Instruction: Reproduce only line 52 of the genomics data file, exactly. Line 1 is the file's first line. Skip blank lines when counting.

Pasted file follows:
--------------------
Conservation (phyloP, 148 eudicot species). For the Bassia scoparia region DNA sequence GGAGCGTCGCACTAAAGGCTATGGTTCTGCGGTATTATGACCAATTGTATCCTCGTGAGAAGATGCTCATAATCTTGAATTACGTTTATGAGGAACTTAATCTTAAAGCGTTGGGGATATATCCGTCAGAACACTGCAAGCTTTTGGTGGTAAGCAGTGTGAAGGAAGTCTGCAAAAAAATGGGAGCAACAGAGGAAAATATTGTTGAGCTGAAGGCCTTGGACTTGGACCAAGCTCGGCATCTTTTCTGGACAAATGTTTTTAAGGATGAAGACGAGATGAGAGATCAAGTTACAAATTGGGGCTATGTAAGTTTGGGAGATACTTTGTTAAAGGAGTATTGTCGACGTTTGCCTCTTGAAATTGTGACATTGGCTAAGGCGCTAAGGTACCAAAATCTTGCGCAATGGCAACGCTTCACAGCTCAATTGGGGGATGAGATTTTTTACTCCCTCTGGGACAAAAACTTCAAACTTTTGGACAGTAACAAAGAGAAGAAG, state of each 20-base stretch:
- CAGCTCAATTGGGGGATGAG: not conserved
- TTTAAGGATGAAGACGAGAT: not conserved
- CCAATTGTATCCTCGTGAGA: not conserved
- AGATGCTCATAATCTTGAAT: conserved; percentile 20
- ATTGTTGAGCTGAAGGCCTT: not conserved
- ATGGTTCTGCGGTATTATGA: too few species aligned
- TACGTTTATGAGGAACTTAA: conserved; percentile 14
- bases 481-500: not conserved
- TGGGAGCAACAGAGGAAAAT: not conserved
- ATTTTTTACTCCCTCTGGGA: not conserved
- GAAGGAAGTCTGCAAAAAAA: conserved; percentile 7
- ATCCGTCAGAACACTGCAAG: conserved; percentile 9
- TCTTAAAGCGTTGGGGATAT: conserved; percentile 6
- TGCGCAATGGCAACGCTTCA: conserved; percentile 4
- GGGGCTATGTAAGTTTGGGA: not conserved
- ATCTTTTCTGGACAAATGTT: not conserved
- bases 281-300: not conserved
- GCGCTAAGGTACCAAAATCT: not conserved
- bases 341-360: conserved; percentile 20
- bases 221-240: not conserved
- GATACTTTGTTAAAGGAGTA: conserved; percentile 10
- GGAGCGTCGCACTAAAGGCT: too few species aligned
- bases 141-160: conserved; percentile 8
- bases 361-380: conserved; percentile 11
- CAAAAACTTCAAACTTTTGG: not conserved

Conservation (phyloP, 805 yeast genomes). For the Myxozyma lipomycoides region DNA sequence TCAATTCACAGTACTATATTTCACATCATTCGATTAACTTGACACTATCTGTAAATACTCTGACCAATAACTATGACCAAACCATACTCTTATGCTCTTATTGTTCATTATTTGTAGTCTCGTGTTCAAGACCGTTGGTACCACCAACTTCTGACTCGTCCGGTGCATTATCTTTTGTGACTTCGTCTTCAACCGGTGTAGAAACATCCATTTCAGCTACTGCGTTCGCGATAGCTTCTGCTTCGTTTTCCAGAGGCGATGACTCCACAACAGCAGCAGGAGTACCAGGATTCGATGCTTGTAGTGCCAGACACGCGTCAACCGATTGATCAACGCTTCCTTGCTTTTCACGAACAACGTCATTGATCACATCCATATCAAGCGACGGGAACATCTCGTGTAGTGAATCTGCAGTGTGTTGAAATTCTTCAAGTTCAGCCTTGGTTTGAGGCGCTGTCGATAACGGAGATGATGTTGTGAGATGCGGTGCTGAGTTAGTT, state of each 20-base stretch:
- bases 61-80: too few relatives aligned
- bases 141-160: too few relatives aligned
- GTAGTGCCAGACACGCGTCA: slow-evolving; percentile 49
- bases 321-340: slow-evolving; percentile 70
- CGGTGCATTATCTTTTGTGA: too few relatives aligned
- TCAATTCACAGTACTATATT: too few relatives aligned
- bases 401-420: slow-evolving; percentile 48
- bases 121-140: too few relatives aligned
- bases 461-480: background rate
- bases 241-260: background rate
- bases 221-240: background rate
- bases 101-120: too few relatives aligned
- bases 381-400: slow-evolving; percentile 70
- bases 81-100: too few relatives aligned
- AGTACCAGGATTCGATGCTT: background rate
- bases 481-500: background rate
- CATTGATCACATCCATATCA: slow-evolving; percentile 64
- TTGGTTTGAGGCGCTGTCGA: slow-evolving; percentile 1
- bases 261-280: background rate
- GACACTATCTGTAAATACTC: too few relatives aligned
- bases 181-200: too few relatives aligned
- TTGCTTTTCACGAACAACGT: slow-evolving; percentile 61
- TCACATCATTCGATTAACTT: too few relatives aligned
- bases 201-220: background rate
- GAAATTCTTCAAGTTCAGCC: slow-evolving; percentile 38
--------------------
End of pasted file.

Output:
- GAAATTCTTCAAGTTCAGCC: slow-evolving; percentile 38